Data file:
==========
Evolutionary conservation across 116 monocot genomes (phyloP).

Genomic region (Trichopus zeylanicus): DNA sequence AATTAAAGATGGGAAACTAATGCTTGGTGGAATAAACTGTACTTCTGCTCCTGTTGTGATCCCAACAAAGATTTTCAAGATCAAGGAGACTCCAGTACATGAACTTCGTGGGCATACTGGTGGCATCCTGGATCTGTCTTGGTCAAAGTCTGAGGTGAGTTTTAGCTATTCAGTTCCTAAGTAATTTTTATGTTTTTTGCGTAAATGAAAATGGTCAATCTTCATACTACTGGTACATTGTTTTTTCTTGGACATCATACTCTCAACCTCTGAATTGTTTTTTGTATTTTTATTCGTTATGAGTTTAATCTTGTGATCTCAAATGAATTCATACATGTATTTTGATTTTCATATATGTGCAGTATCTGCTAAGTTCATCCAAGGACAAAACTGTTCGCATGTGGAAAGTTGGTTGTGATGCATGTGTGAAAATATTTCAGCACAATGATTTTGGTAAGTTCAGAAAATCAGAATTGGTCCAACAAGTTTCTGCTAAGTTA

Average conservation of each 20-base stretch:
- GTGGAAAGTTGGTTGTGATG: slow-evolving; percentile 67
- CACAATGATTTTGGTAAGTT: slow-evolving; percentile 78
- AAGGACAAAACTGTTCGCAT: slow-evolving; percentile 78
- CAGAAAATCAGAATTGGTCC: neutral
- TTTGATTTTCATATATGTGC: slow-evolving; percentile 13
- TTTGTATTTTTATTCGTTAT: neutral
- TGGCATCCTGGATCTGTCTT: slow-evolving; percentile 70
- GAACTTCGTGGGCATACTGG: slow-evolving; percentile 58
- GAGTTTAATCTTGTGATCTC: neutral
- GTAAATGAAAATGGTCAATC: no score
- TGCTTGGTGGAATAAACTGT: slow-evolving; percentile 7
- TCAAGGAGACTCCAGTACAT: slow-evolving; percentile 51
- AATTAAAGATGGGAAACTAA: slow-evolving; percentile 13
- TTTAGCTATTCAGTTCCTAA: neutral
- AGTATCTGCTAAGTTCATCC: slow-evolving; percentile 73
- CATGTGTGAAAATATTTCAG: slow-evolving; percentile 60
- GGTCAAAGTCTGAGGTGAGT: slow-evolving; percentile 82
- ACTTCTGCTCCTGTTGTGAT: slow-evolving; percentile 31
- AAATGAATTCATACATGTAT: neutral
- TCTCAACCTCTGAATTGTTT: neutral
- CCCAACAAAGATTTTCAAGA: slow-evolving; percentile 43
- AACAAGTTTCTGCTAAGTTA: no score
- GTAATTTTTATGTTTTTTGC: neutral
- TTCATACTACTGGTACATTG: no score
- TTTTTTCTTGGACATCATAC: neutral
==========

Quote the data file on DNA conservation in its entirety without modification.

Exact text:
Evolutionary conservation across 116 monocot genomes (phyloP).

Genomic region (Trichopus zeylanicus): DNA sequence AATTAAAGATGGGAAACTAATGCTTGGTGGAATAAACTGTACTTCTGCTCCTGTTGTGATCCCAACAAAGATTTTCAAGATCAAGGAGACTCCAGTACATGAACTTCGTGGGCATACTGGTGGCATCCTGGATCTGTCTTGGTCAAAGTCTGAGGTGAGTTTTAGCTATTCAGTTCCTAAGTAATTTTTATGTTTTTTGCGTAAATGAAAATGGTCAATCTTCATACTACTGGTACATTGTTTTTTCTTGGACATCATACTCTCAACCTCTGAATTGTTTTTTGTATTTTTATTCGTTATGAGTTTAATCTTGTGATCTCAAATGAATTCATACATGTATTTTGATTTTCATATATGTGCAGTATCTGCTAAGTTCATCCAAGGACAAAACTGTTCGCATGTGGAAAGTTGGTTGTGATGCATGTGTGAAAATATTTCAGCACAATGATTTTGGTAAGTTCAGAAAATCAGAATTGGTCCAACAAGTTTCTGCTAAGTTA

Average conservation of each 20-base stretch:
- GTGGAAAGTTGGTTGTGATG: slow-evolving; percentile 67
- CACAATGATTTTGGTAAGTT: slow-evolving; percentile 78
- AAGGACAAAACTGTTCGCAT: slow-evolving; percentile 78
- CAGAAAATCAGAATTGGTCC: neutral
- TTTGATTTTCATATATGTGC: slow-evolving; percentile 13
- TTTGTATTTTTATTCGTTAT: neutral
- TGGCATCCTGGATCTGTCTT: slow-evolving; percentile 70
- GAACTTCGTGGGCATACTGG: slow-evolving; percentile 58
- GAGTTTAATCTTGTGATCTC: neutral
- GTAAATGAAAATGGTCAATC: no score
- TGCTTGGTGGAATAAACTGT: slow-evolving; percentile 7
- TCAAGGAGACTCCAGTACAT: slow-evolving; percentile 51
- AATTAAAGATGGGAAACTAA: slow-evolving; percentile 13
- TTTAGCTATTCAGTTCCTAA: neutral
- AGTATCTGCTAAGTTCATCC: slow-evolving; percentile 73
- CATGTGTGAAAATATTTCAG: slow-evolving; percentile 60
- GGTCAAAGTCTGAGGTGAGT: slow-evolving; percentile 82
- ACTTCTGCTCCTGTTGTGAT: slow-evolving; percentile 31
- AAATGAATTCATACATGTAT: neutral
- TCTCAACCTCTGAATTGTTT: neutral
- CCCAACAAAGATTTTCAAGA: slow-evolving; percentile 43
- AACAAGTTTCTGCTAAGTTA: no score
- GTAATTTTTATGTTTTTTGC: neutral
- TTCATACTACTGGTACATTG: no score
- TTTTTTCTTGGACATCATAC: neutral